Thanks for the great ideas JK-TGRS Final Cut and Stop Motion Pro look very cool and I maybe able to use them in the future! I’m going after the traditional animation look and would like to use the traditional frame-by-frame “cells” found in “old-school” cartoons. Only I will paint the cells using a digital brush. I will only be using the frame-by-frame pictures that I take with a camera of models as templates. I then want to trace over the pictures using a light table creating black lined art. My thought is that I can keep proportions/style constant this way. I’m also looking for very dynamic positions for the figures, which are to hard for me to draw from my imagination. I figure I should play into my strengths. I’m not the greatest animator when it comes to drawing a character from different angles. However, I can proto-type a model and then take pictures from different point of views. Once I have created a storyboard of sorts through taking pictures. I plan to trace and scan the pictures. Once I scan the pictures into my computer I will use Adobe Illustrator’s “live trace” option turning rough drawings in vector images. This is what I’m thinking and I’m not really sure if it will work I’m just thinking out loud. From what I can tell if I produce frame-by-frame drawings in vector format (no matter how I produce them) and can get them into Toon Boom Studio…TBS with play each frame in sequence I believe that is right? So…you truely believe in TBS over flash for 2D animation? Thank you again for your time and input…I hope you write me back to tell me, I’m on the right track or full of you know what…any input will help!

If you want to do 2D animation then I highly recommend TBS over Flash. Most people who use Flash are never really happy with it for animation but they get settled into it and don’t want to spend the effort to learn some other software. We use both, Flash is great for interactive stuff and we do educational website stuff that is interactive so Flash rules for that stuff. But for animating and making cartoons nothing beats TBS for the money. As to your moving vector art from Illustrator CS2 to TBS, I haven’t done it, I believe people do it. Your roto-scoping idea may work for you. You might find shooting DV of real people is easier. Best of luck. -JK

Butterwood,



Just a tip on this since its something I have trouble with as well. Something alot of people neglect doing when trying to draw something from a funny angle is acting it out. Either literally do it yourself in a mirror, or you can get a poseable wooden model at any art/craft store. They can be put into just about any position & you can look at them for hours from any angle you’d like. There’s nothing wrong with the approach you’re taking, but if you try to force yourself to draw from your observations, your skill will probably improve much faster than it will by tracing photos. Even better than the wood dolls might be an old stretch armstrong (if they still exist) you could get some real “cartoony” poses out of that I’m sure.

Anyway, good luck with your project(s)

The use of any kind of references is a good idea. Drawing from memory is not the way most people work. Perhaps if a person has drawn the same things over and over many many times they can get to the point that they stop needing references but for the rest of us mortals we need all the help we can get. Most studios have files of reference materials, shoot reference movies, and often make multiple 3D sculpted models of major characters in different poses. The only problem with posable models is that you still don’t have a reference to the actual movement itself. That’s why shooting DV of yourself or a friend or coworker is so much better. You get to watch the action over and over and then you can exaggerate and caricature what you observe. Not to mention the fact that models tell you nothing about the timing or the action while video captures that too. Sculpted models are great for helping you to visualize a character “on model” from different angles but nothing beats video. So, much like computers have made animation so much more accessible, a DV camera is a must have tool. -JK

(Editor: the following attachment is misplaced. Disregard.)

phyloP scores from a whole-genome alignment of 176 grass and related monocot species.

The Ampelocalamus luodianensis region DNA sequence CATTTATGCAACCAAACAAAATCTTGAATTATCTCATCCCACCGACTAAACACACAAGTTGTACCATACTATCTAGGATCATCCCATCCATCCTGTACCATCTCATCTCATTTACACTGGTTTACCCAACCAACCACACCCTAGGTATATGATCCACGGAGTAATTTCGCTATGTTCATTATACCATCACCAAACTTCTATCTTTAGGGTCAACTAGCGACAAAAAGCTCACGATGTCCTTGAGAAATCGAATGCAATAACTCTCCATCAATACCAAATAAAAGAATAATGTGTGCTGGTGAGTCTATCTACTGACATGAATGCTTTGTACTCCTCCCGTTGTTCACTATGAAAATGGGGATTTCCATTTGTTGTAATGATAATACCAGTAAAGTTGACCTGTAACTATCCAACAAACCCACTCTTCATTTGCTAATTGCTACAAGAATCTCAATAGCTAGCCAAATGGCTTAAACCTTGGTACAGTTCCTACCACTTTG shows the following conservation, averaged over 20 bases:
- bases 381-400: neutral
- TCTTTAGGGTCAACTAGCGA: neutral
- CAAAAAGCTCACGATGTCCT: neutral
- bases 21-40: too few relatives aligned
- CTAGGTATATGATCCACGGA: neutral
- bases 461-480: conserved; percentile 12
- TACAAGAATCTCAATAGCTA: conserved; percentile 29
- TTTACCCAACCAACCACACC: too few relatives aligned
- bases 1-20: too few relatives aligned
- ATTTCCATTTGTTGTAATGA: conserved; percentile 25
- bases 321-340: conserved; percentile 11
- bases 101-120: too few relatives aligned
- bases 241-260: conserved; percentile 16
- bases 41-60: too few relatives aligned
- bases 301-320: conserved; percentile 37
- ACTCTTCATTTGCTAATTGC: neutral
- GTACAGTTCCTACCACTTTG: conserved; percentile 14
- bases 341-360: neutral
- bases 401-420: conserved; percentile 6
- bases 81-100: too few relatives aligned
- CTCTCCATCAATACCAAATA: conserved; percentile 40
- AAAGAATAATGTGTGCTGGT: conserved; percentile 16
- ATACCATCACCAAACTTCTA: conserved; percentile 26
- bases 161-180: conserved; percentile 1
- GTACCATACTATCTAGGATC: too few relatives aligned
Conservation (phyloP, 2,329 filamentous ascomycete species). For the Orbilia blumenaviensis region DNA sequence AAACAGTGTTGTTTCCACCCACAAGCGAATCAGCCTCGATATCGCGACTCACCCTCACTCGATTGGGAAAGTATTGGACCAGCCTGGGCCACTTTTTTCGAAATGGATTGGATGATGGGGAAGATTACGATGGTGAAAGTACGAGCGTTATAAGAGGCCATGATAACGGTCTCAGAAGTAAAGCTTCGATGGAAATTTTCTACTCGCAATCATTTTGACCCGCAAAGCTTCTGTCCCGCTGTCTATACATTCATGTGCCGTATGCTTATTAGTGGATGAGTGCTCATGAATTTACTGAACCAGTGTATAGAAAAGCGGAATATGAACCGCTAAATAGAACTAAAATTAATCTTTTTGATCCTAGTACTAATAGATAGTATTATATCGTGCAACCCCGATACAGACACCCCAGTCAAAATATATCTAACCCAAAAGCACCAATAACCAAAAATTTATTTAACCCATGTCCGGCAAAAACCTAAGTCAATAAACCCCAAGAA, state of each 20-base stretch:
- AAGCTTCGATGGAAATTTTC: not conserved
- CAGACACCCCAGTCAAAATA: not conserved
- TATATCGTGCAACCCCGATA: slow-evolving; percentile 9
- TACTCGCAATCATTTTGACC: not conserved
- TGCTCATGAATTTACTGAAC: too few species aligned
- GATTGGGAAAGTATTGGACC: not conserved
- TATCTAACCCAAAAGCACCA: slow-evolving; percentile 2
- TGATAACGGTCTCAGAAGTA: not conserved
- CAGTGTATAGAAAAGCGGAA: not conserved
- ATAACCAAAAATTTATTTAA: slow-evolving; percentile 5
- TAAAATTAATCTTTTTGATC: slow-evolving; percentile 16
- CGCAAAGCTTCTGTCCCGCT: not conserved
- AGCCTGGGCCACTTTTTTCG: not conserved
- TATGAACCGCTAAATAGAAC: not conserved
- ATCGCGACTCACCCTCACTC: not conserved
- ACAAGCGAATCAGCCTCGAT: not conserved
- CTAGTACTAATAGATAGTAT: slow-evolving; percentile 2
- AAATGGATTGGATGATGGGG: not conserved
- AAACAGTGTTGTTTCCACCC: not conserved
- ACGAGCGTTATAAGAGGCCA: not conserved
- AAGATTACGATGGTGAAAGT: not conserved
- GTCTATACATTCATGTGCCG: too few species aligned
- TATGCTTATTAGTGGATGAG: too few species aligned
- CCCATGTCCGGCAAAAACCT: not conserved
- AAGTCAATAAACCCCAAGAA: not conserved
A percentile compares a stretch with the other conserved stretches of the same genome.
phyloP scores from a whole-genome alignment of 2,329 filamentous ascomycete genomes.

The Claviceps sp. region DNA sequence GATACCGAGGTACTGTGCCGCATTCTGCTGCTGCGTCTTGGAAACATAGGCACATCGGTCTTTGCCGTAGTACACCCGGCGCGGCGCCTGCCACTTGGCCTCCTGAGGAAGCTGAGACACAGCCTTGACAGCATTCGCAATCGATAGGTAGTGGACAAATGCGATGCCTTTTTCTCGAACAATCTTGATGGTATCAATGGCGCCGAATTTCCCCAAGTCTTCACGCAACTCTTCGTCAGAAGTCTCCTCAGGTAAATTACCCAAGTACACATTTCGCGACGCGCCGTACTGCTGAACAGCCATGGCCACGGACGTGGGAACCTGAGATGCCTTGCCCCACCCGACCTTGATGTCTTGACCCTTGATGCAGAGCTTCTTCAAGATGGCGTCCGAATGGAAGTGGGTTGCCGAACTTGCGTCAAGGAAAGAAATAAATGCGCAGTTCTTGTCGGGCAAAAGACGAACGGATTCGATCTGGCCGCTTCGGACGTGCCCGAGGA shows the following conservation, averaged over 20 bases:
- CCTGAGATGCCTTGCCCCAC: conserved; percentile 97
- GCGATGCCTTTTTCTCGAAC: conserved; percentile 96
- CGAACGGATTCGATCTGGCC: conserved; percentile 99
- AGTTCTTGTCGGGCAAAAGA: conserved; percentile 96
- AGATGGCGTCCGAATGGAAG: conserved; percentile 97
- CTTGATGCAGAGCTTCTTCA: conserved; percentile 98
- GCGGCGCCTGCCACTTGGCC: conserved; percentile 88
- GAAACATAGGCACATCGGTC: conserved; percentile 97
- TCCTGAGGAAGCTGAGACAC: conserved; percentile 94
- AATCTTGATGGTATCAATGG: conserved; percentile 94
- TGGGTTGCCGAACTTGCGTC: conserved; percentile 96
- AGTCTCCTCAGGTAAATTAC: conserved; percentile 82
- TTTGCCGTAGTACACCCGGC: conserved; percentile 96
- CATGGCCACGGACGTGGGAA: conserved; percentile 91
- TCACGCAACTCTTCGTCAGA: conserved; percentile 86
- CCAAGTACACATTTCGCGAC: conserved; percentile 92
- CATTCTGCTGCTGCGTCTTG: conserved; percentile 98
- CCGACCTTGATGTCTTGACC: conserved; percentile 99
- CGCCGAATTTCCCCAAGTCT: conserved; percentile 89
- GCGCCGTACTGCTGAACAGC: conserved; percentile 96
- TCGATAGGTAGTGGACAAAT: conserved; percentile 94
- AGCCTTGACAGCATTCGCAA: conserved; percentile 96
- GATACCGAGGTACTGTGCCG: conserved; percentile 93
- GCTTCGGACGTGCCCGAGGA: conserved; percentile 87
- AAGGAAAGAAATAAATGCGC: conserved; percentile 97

Thanks for the input I’m absorbing all that you guys say and I truly appreciate your time. The idea of using a digital video camera to capture timing and movement is very true. I believe that I could save some time by video “taping” movement to help in the process. Right now I’m looking forward to creating clips with a racecar that I have designed (this may change.) I guess each project/clip has its own approach to creating the final piece. All of my other questions I have about TBS I believe I can find in the PDF file for TBS. But if I don’t find my answers I will be back! Once again thanks for the info (All of you!)

After reading about all software that is out I have decided togo with Adobe “WEB PREMIUM” (flash CS3 along with other programs). I dont believe that Toon Boom Studios can give me the effects that I’m looking for. Why worry about Toon Boom being able to import files from a AI format when Adobe Flash CS3 can handle it with a “drag and drop”. I must say Toon Boom does have options that are very interesting but I’m scared it simply can’t use filters and effects as I wish! If I create a complex image in Photoshop I want to be able to import that image without losing filters/effects!

I think you may be able to get some/all of those effects from solo, but youd have to investigate. the adobe package still might suit you better, but just so you explore all your options.

Ok…I have just spent many hours reading everything that I could find online about Adobe Flash CS3. First, I believe that my expectations of both Flash and Toon Boom were very extreme. The effects that I was dreaming about would mean that I would need to purchase a new computer with a vast amount of memory and processing speed. I would also need a room full of programmers to help produce the cartoon, plus a bank account with no limit. I have started to take a closer look at cartoons of all styles in-order to make sure that I truely have a grasp on a style or find an equal medium that would be pleasing. Over the last 2 weeks I have spent most of my life researching as much information on cartooning and animators software. To make a long story short, I have decided to fully commit to Toon Boom Studio. Perhaps in the future I will purchase professional studio equipment but for now TBS is the best bang for my buck!

Good conclusion and there are all these friendly people who are glad to help you learn and get going…such a deal! -JK